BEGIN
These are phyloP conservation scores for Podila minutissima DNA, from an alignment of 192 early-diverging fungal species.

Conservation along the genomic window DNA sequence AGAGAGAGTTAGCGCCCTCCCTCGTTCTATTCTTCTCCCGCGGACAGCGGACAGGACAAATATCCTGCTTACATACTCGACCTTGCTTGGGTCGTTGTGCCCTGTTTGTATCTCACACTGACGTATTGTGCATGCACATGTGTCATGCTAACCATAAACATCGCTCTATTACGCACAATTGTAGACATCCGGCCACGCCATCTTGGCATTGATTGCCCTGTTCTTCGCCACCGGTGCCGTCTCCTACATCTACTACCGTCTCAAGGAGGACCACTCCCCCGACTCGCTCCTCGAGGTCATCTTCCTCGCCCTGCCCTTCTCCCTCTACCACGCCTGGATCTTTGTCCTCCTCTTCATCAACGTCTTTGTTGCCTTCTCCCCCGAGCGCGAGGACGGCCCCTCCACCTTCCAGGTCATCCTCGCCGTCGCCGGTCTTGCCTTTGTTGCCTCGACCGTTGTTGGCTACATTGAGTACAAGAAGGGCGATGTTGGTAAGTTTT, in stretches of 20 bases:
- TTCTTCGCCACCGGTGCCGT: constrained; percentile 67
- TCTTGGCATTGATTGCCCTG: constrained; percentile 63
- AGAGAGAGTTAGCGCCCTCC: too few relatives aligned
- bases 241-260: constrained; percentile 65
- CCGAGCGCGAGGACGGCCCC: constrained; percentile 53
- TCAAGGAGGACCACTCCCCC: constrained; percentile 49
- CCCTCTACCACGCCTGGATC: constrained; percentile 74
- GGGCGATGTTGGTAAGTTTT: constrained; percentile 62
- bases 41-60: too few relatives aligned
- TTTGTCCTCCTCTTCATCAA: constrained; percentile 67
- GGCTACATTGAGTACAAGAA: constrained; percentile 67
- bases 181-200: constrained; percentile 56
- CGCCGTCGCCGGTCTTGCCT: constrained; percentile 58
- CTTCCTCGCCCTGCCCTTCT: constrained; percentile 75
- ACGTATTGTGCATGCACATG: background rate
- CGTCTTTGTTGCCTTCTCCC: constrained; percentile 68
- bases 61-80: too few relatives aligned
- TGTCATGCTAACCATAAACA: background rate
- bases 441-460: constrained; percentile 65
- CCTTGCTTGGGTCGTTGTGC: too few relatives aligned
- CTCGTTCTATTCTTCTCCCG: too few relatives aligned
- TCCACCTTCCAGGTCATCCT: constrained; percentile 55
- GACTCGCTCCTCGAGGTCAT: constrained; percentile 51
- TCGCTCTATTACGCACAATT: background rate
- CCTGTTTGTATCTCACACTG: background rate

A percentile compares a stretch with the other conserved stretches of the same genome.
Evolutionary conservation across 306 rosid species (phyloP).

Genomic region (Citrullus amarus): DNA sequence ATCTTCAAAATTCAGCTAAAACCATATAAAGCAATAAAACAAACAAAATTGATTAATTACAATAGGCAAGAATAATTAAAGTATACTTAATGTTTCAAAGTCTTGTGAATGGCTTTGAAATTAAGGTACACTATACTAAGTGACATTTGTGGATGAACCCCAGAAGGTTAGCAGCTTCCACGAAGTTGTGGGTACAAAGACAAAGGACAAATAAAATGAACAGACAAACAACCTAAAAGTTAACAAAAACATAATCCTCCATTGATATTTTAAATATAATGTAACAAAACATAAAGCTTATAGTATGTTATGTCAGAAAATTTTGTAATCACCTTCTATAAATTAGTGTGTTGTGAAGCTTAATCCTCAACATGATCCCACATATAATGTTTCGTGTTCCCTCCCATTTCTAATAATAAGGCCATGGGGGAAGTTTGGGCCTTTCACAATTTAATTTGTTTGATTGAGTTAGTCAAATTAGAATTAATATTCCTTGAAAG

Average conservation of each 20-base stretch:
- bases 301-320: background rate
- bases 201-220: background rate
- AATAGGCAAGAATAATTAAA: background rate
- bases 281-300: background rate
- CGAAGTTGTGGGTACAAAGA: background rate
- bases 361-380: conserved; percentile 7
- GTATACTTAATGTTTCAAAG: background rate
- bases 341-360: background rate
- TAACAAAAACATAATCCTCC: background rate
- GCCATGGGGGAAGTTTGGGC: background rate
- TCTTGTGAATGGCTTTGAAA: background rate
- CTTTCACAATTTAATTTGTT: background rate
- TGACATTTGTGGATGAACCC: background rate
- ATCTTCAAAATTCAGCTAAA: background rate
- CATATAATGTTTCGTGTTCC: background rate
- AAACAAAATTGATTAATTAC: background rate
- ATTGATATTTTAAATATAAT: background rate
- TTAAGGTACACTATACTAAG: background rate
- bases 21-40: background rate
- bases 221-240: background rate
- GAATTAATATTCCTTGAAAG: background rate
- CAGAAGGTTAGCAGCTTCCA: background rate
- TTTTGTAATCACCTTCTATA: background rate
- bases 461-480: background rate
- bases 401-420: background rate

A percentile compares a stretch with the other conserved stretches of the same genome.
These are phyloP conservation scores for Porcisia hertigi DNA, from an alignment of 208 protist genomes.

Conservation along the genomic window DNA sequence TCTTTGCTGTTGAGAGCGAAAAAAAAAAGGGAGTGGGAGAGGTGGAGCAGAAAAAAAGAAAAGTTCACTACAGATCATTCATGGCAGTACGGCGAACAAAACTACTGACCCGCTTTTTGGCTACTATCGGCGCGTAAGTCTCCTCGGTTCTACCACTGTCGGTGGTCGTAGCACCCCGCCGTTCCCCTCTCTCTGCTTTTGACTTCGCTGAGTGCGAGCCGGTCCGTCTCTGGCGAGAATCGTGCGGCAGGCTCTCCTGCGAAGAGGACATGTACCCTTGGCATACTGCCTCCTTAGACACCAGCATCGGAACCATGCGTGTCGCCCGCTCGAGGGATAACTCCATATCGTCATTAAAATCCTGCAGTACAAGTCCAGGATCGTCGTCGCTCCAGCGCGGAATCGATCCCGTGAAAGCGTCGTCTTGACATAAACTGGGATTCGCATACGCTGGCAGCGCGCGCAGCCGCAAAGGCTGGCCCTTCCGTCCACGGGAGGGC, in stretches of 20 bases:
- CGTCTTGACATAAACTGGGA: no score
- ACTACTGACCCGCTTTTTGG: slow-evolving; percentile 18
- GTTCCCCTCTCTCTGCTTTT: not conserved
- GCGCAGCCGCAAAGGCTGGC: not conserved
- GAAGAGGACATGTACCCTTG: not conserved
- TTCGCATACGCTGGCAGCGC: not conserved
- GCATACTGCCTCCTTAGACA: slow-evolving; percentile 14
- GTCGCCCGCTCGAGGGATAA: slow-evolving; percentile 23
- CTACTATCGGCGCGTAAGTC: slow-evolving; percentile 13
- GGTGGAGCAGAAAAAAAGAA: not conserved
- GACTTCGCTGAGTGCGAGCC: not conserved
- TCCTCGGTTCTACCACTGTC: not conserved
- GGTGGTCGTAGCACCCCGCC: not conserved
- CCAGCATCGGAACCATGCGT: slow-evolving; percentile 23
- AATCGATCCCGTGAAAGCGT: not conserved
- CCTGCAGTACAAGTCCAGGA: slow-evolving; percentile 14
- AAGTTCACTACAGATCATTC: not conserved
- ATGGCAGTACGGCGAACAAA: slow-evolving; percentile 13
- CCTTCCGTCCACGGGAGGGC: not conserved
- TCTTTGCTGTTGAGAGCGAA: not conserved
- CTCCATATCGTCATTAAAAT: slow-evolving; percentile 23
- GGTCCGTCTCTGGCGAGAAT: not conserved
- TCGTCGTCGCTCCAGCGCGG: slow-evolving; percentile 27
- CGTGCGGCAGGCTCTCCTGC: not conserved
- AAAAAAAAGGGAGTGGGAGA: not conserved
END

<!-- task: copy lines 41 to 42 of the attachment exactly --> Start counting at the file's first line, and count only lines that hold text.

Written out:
- GCCATGGGGGAAGTTTGGGC: background rate
- TCTTGTGAATGGCTTTGAAA: background rate